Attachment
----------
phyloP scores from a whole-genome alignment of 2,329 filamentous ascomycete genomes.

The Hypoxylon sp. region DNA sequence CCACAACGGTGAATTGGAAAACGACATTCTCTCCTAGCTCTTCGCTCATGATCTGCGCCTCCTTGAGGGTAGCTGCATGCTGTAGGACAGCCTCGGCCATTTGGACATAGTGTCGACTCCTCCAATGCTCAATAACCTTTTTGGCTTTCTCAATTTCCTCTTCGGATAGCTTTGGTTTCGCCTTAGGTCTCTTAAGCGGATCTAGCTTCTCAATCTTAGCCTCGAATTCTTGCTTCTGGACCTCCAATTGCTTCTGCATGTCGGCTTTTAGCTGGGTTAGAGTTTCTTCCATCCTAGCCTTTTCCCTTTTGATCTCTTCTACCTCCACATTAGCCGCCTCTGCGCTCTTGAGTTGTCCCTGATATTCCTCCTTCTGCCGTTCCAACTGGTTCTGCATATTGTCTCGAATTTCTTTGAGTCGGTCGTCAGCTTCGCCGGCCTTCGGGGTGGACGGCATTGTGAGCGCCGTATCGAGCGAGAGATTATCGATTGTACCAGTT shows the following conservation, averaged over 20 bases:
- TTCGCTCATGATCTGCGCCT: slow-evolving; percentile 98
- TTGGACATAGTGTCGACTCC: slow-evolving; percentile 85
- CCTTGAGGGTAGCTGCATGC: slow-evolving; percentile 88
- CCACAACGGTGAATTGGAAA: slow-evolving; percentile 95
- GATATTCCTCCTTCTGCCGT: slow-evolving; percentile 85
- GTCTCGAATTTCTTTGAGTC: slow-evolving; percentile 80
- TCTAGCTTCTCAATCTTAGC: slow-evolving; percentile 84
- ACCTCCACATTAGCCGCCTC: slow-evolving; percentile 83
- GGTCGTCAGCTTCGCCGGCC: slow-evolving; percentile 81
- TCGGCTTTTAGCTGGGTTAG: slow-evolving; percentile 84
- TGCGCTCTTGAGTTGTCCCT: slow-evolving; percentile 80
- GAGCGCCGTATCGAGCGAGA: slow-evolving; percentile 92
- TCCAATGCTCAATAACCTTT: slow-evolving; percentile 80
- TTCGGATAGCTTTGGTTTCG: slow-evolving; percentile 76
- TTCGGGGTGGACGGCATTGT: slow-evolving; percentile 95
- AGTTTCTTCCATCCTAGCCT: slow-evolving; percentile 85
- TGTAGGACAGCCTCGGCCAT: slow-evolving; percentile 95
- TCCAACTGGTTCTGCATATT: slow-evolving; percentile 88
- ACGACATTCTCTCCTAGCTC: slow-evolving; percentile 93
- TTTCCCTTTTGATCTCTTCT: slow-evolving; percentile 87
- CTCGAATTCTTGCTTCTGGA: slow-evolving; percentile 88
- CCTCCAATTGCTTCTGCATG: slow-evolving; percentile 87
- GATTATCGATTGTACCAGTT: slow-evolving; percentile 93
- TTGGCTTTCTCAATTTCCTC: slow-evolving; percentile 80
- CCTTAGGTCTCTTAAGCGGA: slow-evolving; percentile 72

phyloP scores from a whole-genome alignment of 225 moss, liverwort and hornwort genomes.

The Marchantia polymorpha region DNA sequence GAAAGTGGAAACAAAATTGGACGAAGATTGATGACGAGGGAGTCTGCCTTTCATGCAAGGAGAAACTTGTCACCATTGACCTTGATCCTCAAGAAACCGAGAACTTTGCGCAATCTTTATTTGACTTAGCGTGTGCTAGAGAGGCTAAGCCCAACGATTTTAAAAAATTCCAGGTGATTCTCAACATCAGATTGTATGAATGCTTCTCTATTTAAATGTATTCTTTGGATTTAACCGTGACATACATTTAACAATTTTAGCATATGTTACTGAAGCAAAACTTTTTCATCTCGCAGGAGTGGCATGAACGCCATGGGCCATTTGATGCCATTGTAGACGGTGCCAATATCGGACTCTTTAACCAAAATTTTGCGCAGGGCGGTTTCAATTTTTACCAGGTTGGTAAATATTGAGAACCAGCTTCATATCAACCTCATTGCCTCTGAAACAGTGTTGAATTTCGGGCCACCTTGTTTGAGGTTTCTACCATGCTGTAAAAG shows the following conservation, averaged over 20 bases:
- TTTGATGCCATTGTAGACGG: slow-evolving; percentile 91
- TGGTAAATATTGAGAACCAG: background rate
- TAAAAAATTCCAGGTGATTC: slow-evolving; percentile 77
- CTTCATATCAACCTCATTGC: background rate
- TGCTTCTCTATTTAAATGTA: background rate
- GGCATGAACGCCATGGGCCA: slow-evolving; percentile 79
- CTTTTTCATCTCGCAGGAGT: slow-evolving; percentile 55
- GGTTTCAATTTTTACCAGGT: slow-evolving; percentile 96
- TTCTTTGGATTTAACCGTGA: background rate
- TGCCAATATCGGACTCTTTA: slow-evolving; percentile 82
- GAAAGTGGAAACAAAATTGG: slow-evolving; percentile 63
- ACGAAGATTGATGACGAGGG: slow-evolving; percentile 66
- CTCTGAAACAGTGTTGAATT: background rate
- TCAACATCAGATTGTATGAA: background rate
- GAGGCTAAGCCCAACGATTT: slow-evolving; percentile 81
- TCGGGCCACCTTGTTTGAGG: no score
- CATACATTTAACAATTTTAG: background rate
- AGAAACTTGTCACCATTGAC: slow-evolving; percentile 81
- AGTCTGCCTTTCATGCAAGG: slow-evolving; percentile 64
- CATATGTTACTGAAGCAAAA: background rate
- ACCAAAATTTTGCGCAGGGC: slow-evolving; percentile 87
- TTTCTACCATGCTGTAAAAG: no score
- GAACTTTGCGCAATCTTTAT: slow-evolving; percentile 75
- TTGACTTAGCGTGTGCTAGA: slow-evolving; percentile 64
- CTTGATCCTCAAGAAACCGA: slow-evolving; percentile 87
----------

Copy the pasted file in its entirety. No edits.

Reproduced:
phyloP scores from a whole-genome alignment of 2,329 filamentous ascomycete genomes.

The Hypoxylon sp. region DNA sequence CCACAACGGTGAATTGGAAAACGACATTCTCTCCTAGCTCTTCGCTCATGATCTGCGCCTCCTTGAGGGTAGCTGCATGCTGTAGGACAGCCTCGGCCATTTGGACATAGTGTCGACTCCTCCAATGCTCAATAACCTTTTTGGCTTTCTCAATTTCCTCTTCGGATAGCTTTGGTTTCGCCTTAGGTCTCTTAAGCGGATCTAGCTTCTCAATCTTAGCCTCGAATTCTTGCTTCTGGACCTCCAATTGCTTCTGCATGTCGGCTTTTAGCTGGGTTAGAGTTTCTTCCATCCTAGCCTTTTCCCTTTTGATCTCTTCTACCTCCACATTAGCCGCCTCTGCGCTCTTGAGTTGTCCCTGATATTCCTCCTTCTGCCGTTCCAACTGGTTCTGCATATTGTCTCGAATTTCTTTGAGTCGGTCGTCAGCTTCGCCGGCCTTCGGGGTGGACGGCATTGTGAGCGCCGTATCGAGCGAGAGATTATCGATTGTACCAGTT shows the following conservation, averaged over 20 bases:
- TTCGCTCATGATCTGCGCCT: slow-evolving; percentile 98
- TTGGACATAGTGTCGACTCC: slow-evolving; percentile 85
- CCTTGAGGGTAGCTGCATGC: slow-evolving; percentile 88
- CCACAACGGTGAATTGGAAA: slow-evolving; percentile 95
- GATATTCCTCCTTCTGCCGT: slow-evolving; percentile 85
- GTCTCGAATTTCTTTGAGTC: slow-evolving; percentile 80
- TCTAGCTTCTCAATCTTAGC: slow-evolving; percentile 84
- ACCTCCACATTAGCCGCCTC: slow-evolving; percentile 83
- GGTCGTCAGCTTCGCCGGCC: slow-evolving; percentile 81
- TCGGCTTTTAGCTGGGTTAG: slow-evolving; percentile 84
- TGCGCTCTTGAGTTGTCCCT: slow-evolving; percentile 80
- GAGCGCCGTATCGAGCGAGA: slow-evolving; percentile 92
- TCCAATGCTCAATAACCTTT: slow-evolving; percentile 80
- TTCGGATAGCTTTGGTTTCG: slow-evolving; percentile 76
- TTCGGGGTGGACGGCATTGT: slow-evolving; percentile 95
- AGTTTCTTCCATCCTAGCCT: slow-evolving; percentile 85
- TGTAGGACAGCCTCGGCCAT: slow-evolving; percentile 95
- TCCAACTGGTTCTGCATATT: slow-evolving; percentile 88
- ACGACATTCTCTCCTAGCTC: slow-evolving; percentile 93
- TTTCCCTTTTGATCTCTTCT: slow-evolving; percentile 87
- CTCGAATTCTTGCTTCTGGA: slow-evolving; percentile 88
- CCTCCAATTGCTTCTGCATG: slow-evolving; percentile 87
- GATTATCGATTGTACCAGTT: slow-evolving; percentile 93
- TTGGCTTTCTCAATTTCCTC: slow-evolving; percentile 80
- CCTTAGGTCTCTTAAGCGGA: slow-evolving; percentile 72

phyloP scores from a whole-genome alignment of 225 moss, liverwort and hornwort genomes.

The Marchantia polymorpha region DNA sequence GAAAGTGGAAACAAAATTGGACGAAGATTGATGACGAGGGAGTCTGCCTTTCATGCAAGGAGAAACTTGTCACCATTGACCTTGATCCTCAAGAAACCGAGAACTTTGCGCAATCTTTATTTGACTTAGCGTGTGCTAGAGAGGCTAAGCCCAACGATTTTAAAAAATTCCAGGTGATTCTCAACATCAGATTGTATGAATGCTTCTCTATTTAAATGTATTCTTTGGATTTAACCGTGACATACATTTAACAATTTTAGCATATGTTACTGAAGCAAAACTTTTTCATCTCGCAGGAGTGGCATGAACGCCATGGGCCATTTGATGCCATTGTAGACGGTGCCAATATCGGACTCTTTAACCAAAATTTTGCGCAGGGCGGTTTCAATTTTTACCAGGTTGGTAAATATTGAGAACCAGCTTCATATCAACCTCATTGCCTCTGAAACAGTGTTGAATTTCGGGCCACCTTGTTTGAGGTTTCTACCATGCTGTAAAAG shows the following conservation, averaged over 20 bases:
- TTTGATGCCATTGTAGACGG: slow-evolving; percentile 91
- TGGTAAATATTGAGAACCAG: background rate
- TAAAAAATTCCAGGTGATTC: slow-evolving; percentile 77
- CTTCATATCAACCTCATTGC: background rate
- TGCTTCTCTATTTAAATGTA: background rate
- GGCATGAACGCCATGGGCCA: slow-evolving; percentile 79
- CTTTTTCATCTCGCAGGAGT: slow-evolving; percentile 55
- GGTTTCAATTTTTACCAGGT: slow-evolving; percentile 96
- TTCTTTGGATTTAACCGTGA: background rate
- TGCCAATATCGGACTCTTTA: slow-evolving; percentile 82
- GAAAGTGGAAACAAAATTGG: slow-evolving; percentile 63
- ACGAAGATTGATGACGAGGG: slow-evolving; percentile 66
- CTCTGAAACAGTGTTGAATT: background rate
- TCAACATCAGATTGTATGAA: background rate
- GAGGCTAAGCCCAACGATTT: slow-evolving; percentile 81
- TCGGGCCACCTTGTTTGAGG: no score
- CATACATTTAACAATTTTAG: background rate
- AGAAACTTGTCACCATTGAC: slow-evolving; percentile 81
- AGTCTGCCTTTCATGCAAGG: slow-evolving; percentile 64
- CATATGTTACTGAAGCAAAA: background rate
- ACCAAAATTTTGCGCAGGGC: slow-evolving; percentile 87
- TTTCTACCATGCTGTAAAAG: no score
- GAACTTTGCGCAATCTTTAT: slow-evolving; percentile 75
- TTGACTTAGCGTGTGCTAGA: slow-evolving; percentile 64
- CTTGATCCTCAAGAAACCGA: slow-evolving; percentile 87